The chairperson of the National Development Planning Commission says government’s move to force the Auditor-General to take his leave, does not create a good impression for its fight against corruption.

Professor Stephen Adei is worried that some institutions would feel the impact of his absence.

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World Whistleblowing Day: AFRICMIL Calls For Passage Of Whistleblower Protection Law In Nigeria

The African Centre for Media & Information Literacy (AFRICMIL) has called for the passage of a whistleblower protection law in Nigeria. In a statement to mark this year’s World Whistleblowing Day, the organisation noted that Nigeria is playing catch-up with an issue other African countries like Ghana, South Africa, and Uganda have formalized.

Since the return to democracy in 1999, there have been several unsuccessful attempts to pass a law for the protection of whistleblowers in Nigeria. In December 2016, the federal government introduced a whistleblower policy, which does not provide a legal framework for the protection of whistleblowers.

Different countries around the world are realizing the importance of whistleblowers who have been described as the “first line of defence against crimecorruption and cover-up.” June 23 every year is celebrated as World Whistleblowing Day to raise public awareness about the important role of whistleblowers in combating corruption.

This year’s celebration is coming on the heels of a global pandemic (COVID-19) that has created a great deal of anxiety and uncertainty for Nigerians. It has also highlighted the importance of accountability and the need for regular and reliable information from public and private institutions and officials.

“It’s for this reason that we need Nigerians to speak up and be listened to if they have concerns about health and safety, fraud or other types of wrongdoing in the public interest in the management of the COVID-19 crisis, said Chido Onumah, Coordinator of AFRICMIL.

“Nigerians need to know the truth about the spread of the disease to respond effectively and help protect their communities. Transparency is vital and never more so than during a pandemic. We encourage all citizens and workers to participate in ensuring our governments, corporate institutions, both public and private, remain accountable during this crisis and beyond.”

We celebrate whistleblowers in the country for their patriotism. They keep us safe and ensure that funds are not diverted when they speak out against fraud, abuse and corruption.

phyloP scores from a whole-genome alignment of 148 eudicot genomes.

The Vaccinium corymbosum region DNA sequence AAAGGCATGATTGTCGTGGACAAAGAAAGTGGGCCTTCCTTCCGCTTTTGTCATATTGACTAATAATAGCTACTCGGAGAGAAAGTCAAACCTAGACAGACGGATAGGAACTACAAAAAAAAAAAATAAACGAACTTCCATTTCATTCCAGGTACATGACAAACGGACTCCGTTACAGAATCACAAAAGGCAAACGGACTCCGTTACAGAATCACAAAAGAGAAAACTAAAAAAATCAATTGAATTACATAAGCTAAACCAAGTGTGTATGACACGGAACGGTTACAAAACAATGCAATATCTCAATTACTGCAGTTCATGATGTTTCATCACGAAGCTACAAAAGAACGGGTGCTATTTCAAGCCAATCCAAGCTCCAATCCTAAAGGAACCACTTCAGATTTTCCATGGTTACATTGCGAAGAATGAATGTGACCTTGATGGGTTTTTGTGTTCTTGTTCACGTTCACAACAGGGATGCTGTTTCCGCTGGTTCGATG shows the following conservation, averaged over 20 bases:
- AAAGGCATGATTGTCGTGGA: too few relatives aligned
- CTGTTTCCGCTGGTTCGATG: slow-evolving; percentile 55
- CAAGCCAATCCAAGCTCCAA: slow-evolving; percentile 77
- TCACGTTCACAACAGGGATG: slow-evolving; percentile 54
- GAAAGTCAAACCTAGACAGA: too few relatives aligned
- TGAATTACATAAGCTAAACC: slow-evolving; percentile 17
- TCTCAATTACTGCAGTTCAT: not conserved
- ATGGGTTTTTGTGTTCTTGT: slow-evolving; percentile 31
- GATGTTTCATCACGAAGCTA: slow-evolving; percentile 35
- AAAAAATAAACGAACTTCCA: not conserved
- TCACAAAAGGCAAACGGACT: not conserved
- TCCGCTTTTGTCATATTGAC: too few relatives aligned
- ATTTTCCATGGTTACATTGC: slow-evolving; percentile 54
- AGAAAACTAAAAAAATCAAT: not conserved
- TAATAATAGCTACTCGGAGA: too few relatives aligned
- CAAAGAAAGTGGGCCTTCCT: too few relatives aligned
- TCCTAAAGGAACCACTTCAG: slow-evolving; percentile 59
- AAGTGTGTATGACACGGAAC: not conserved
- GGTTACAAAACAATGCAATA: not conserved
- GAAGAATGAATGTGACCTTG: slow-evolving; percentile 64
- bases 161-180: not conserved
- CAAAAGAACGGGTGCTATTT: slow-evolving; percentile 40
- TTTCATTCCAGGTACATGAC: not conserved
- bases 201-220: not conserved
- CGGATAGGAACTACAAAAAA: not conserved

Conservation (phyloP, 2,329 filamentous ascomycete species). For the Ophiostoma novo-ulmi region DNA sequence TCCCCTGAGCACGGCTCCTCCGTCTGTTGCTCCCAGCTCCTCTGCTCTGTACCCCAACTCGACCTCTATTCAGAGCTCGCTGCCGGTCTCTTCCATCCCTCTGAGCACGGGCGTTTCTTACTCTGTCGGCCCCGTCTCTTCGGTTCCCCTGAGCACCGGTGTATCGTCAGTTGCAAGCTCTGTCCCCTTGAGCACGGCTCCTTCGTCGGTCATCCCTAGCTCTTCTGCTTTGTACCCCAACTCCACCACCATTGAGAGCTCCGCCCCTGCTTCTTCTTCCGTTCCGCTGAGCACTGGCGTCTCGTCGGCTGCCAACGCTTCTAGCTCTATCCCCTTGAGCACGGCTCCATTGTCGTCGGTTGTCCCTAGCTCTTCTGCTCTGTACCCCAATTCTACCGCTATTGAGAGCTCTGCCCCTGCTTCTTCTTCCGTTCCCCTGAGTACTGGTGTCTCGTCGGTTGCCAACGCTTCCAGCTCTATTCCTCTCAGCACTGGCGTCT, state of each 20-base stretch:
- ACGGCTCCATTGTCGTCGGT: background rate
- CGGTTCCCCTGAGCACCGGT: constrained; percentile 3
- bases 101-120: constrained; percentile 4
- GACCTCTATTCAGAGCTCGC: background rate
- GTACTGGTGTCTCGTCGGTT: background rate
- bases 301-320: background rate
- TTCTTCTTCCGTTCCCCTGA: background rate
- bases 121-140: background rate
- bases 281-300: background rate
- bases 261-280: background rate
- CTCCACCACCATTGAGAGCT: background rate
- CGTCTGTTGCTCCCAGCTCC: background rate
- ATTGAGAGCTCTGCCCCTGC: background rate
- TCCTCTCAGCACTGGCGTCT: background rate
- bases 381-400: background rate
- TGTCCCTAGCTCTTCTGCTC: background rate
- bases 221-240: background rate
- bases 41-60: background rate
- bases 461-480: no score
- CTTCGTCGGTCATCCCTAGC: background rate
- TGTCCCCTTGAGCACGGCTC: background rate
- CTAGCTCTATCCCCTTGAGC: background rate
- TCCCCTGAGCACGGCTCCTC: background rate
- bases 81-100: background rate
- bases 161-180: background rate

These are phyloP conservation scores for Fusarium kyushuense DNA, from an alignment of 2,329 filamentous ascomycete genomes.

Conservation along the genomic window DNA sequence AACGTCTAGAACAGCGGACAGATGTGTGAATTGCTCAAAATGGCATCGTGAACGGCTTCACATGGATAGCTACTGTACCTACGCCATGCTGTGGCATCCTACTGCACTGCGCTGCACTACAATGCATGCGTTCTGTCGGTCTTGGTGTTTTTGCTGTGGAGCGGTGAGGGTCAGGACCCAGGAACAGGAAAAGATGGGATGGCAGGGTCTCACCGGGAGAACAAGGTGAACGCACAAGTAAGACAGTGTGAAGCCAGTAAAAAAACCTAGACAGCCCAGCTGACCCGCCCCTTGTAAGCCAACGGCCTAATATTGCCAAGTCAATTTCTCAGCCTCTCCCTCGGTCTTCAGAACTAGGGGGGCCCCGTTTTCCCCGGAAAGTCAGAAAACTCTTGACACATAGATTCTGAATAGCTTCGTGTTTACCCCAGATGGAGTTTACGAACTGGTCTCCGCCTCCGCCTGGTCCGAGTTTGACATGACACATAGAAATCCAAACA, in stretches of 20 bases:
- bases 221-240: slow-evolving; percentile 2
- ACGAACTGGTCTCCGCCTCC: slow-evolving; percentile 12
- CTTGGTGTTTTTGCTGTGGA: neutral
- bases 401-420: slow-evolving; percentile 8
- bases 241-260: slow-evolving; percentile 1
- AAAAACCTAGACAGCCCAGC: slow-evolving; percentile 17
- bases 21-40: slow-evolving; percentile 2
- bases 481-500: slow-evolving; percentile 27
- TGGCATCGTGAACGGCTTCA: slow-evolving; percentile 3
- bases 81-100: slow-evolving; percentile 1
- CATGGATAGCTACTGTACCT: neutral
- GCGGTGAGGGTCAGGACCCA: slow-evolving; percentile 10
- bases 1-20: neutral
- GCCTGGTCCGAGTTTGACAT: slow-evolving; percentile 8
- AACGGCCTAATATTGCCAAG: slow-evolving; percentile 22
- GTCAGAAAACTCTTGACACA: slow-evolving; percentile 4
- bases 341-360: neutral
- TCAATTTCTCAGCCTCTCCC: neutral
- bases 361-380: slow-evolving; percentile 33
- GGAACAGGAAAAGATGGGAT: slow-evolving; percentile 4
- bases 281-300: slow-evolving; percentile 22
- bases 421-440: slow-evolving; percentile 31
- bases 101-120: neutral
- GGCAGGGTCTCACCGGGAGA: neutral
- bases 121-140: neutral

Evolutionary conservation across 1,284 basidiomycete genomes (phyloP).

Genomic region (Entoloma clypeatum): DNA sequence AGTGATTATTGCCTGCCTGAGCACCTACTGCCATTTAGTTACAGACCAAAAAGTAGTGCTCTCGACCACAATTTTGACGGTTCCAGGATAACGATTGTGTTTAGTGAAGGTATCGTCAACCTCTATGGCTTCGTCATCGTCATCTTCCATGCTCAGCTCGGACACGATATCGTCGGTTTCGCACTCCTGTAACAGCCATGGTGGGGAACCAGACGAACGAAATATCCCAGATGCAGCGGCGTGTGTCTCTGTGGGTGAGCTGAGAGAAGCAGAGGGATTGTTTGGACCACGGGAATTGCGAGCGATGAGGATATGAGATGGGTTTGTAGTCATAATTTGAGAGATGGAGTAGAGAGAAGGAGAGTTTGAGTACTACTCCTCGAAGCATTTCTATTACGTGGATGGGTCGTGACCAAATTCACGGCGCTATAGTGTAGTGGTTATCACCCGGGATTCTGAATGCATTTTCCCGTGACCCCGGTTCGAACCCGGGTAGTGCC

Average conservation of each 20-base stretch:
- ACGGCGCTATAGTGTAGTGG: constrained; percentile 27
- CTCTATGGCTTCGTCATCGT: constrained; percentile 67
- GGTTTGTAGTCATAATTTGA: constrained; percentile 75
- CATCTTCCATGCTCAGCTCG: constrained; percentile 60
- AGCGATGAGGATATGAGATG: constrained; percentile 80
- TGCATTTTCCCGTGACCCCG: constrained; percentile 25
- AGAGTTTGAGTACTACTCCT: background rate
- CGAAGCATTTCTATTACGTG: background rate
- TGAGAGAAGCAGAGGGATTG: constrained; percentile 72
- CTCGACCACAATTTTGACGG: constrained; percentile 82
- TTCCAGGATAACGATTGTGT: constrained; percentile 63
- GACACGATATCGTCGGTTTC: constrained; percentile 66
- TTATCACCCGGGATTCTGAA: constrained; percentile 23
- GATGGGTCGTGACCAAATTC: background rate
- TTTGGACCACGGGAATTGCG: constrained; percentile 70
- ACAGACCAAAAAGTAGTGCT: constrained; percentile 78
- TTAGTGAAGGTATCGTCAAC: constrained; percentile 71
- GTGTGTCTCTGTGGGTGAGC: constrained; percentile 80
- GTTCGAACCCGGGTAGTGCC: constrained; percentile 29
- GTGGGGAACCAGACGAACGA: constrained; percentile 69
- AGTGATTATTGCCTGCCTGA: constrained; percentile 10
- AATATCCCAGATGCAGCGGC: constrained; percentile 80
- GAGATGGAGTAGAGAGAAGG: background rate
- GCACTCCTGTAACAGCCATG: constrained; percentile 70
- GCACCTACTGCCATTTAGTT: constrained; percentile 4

In the last three years, AFRICMIL has been implementing a project tagged Corruption Anonymous , supported by the MacArthur Foundation , which aims to highlight the importance of whistleblowing in the fight against corruption and the need to protect whistle blowers from retaliation.

Source: Chido Onumah (modernghana.com)

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Discretion around declaration of assets weakens laws preventing corruption – CDD Ghana

Director of Advocacy and Policy Engagement at the Ghana Centre for Democratic Development says sanctions the Commission on Human Rights and Administrative Justice (CHRAJ) has failed to create and enforce have made room for its operations to be run on discretion.

According to Dr Kojo Asante, this does not help in the fight against corruption nor the promotion of equality before the law.

“Since the propagation of the 1992 constitution, CHRAJ is yet to elaborate on sanctions. It does not promote any deterrence effect or prevention of corrupt acts or any acts that are seen as misbehavior in the public service,” Dr. Asante said on JoyNews’ Newsfile, Saturday.

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Judgement in NCA case “reasoned and solid” – Private legal practitioner Korieh Duodu


A private legal practitioner and anti-corruption expert, Korieh Duodu, has said the decision by the court in the NCA case provides the clearest indication yet of the application of laws to combat corruption.
In an interview with Corruption Watch he explained the decision also showed how state agencies could work together to ensure corruption cases are effectively investigated, prosecuted, accused persons convicted and the proceeds of the crime potentially recovered.


“Well, I think that this is a reasoned and solid judgement, delivered after a case has been investigated and prosecuted over two-and-a-half years…And I would say that this is a significant case with important ramifications in Ghana’s fight against corruption because it has a number of powerful features to it which should stand Ghana in good stead in recovering stolen funds in future.”


The full interview with Corruption Watch’s Frederick Asiamah is to be broadcast on Corruption Watch’s podcast soon.In the same podcast, Mrs Linda Ofori-Kwafo, Executive Director of Ghana Integrity Initiative, views the judgement as a shot in the arm for anti-corruption crusaders. “I think it’s a boost and reassurance that there is hope and that if we continue to do the right things we are likely to get the results that we are looking for.”

Source: Frederick Asiamah